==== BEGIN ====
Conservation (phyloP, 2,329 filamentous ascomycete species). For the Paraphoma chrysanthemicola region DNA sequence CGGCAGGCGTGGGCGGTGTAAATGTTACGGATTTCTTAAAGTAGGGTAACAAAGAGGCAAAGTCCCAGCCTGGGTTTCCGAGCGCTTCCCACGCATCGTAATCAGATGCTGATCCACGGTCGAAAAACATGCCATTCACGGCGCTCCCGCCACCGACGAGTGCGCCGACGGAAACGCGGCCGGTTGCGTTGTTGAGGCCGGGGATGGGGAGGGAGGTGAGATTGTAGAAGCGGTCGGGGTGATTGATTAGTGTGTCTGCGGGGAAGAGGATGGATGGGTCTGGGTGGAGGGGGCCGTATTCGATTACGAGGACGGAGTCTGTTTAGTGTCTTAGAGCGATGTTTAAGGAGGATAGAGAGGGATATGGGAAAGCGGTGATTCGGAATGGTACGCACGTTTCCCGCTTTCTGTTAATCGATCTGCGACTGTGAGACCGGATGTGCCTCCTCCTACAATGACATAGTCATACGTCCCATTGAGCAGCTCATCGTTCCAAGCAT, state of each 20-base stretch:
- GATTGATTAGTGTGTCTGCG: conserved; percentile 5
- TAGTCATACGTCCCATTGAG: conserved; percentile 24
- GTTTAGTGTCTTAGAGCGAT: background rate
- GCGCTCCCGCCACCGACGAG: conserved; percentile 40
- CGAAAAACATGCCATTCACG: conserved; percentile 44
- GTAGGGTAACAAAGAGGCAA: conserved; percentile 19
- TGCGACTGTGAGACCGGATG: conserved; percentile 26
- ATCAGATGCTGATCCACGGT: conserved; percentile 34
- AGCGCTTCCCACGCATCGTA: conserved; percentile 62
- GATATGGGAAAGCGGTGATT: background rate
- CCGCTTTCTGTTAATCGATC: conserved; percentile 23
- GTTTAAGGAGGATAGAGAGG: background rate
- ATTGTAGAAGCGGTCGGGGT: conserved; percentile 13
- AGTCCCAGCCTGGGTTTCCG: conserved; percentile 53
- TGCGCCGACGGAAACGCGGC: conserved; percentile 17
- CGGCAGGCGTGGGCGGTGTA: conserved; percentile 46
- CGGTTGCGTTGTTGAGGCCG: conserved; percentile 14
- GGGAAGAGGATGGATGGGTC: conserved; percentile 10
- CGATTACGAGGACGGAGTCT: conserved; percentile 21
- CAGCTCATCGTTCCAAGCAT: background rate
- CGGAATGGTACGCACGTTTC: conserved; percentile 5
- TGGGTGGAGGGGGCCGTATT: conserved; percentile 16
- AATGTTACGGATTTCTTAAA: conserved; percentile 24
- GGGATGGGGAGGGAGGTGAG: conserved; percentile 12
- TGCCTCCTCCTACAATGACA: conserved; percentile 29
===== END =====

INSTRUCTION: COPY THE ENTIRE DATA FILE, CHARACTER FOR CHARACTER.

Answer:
Conservation (phyloP, 2,329 filamentous ascomycete species). For the Paraphoma chrysanthemicola region DNA sequence CGGCAGGCGTGGGCGGTGTAAATGTTACGGATTTCTTAAAGTAGGGTAACAAAGAGGCAAAGTCCCAGCCTGGGTTTCCGAGCGCTTCCCACGCATCGTAATCAGATGCTGATCCACGGTCGAAAAACATGCCATTCACGGCGCTCCCGCCACCGACGAGTGCGCCGACGGAAACGCGGCCGGTTGCGTTGTTGAGGCCGGGGATGGGGAGGGAGGTGAGATTGTAGAAGCGGTCGGGGTGATTGATTAGTGTGTCTGCGGGGAAGAGGATGGATGGGTCTGGGTGGAGGGGGCCGTATTCGATTACGAGGACGGAGTCTGTTTAGTGTCTTAGAGCGATGTTTAAGGAGGATAGAGAGGGATATGGGAAAGCGGTGATTCGGAATGGTACGCACGTTTCCCGCTTTCTGTTAATCGATCTGCGACTGTGAGACCGGATGTGCCTCCTCCTACAATGACATAGTCATACGTCCCATTGAGCAGCTCATCGTTCCAAGCAT, state of each 20-base stretch:
- GATTGATTAGTGTGTCTGCG: conserved; percentile 5
- TAGTCATACGTCCCATTGAG: conserved; percentile 24
- GTTTAGTGTCTTAGAGCGAT: background rate
- GCGCTCCCGCCACCGACGAG: conserved; percentile 40
- CGAAAAACATGCCATTCACG: conserved; percentile 44
- GTAGGGTAACAAAGAGGCAA: conserved; percentile 19
- TGCGACTGTGAGACCGGATG: conserved; percentile 26
- ATCAGATGCTGATCCACGGT: conserved; percentile 34
- AGCGCTTCCCACGCATCGTA: conserved; percentile 62
- GATATGGGAAAGCGGTGATT: background rate
- CCGCTTTCTGTTAATCGATC: conserved; percentile 23
- GTTTAAGGAGGATAGAGAGG: background rate
- ATTGTAGAAGCGGTCGGGGT: conserved; percentile 13
- AGTCCCAGCCTGGGTTTCCG: conserved; percentile 53
- TGCGCCGACGGAAACGCGGC: conserved; percentile 17
- CGGCAGGCGTGGGCGGTGTA: conserved; percentile 46
- CGGTTGCGTTGTTGAGGCCG: conserved; percentile 14
- GGGAAGAGGATGGATGGGTC: conserved; percentile 10
- CGATTACGAGGACGGAGTCT: conserved; percentile 21
- CAGCTCATCGTTCCAAGCAT: background rate
- CGGAATGGTACGCACGTTTC: conserved; percentile 5
- TGGGTGGAGGGGGCCGTATT: conserved; percentile 16
- AATGTTACGGATTTCTTAAA: conserved; percentile 24
- GGGATGGGGAGGGAGGTGAG: conserved; percentile 12
- TGCCTCCTCCTACAATGACA: conserved; percentile 29